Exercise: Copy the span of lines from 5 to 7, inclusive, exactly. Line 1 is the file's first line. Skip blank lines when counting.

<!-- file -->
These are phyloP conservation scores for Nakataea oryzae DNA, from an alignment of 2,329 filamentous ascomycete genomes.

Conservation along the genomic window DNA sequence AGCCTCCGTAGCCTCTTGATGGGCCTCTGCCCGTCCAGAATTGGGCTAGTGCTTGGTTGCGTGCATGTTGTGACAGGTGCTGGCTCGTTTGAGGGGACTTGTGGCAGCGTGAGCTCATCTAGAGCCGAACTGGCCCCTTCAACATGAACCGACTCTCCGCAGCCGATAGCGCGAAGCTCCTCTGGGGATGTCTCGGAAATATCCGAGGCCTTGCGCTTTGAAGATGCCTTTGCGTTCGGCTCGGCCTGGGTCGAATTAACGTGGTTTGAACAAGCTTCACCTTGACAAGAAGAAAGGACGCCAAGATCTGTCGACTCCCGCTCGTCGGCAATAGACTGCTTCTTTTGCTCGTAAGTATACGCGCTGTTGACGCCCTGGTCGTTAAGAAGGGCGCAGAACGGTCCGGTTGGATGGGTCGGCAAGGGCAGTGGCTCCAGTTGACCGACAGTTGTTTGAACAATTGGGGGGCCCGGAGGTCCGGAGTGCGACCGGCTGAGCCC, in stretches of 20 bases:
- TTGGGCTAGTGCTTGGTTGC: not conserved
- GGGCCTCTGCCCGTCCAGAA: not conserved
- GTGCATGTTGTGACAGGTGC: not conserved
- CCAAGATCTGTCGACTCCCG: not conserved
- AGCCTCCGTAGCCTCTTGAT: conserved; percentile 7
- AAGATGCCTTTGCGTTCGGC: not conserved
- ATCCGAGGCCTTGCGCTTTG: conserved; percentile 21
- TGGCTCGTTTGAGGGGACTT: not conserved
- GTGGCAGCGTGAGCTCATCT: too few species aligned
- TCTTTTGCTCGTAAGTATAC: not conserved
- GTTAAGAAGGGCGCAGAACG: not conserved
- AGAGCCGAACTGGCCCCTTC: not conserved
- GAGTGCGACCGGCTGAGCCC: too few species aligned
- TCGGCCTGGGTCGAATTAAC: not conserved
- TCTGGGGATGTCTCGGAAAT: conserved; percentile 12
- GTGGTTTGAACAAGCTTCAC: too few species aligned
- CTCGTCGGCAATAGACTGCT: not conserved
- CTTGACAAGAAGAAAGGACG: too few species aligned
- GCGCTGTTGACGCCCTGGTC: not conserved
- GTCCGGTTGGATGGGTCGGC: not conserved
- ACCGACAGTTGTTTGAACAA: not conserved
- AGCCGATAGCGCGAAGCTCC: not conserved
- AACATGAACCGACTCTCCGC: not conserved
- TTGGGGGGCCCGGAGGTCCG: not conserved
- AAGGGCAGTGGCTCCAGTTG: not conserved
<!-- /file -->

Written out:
- GTGCATGTTGTGACAGGTGC: not conserved
- CCAAGATCTGTCGACTCCCG: not conserved
- AGCCTCCGTAGCCTCTTGAT: conserved; percentile 7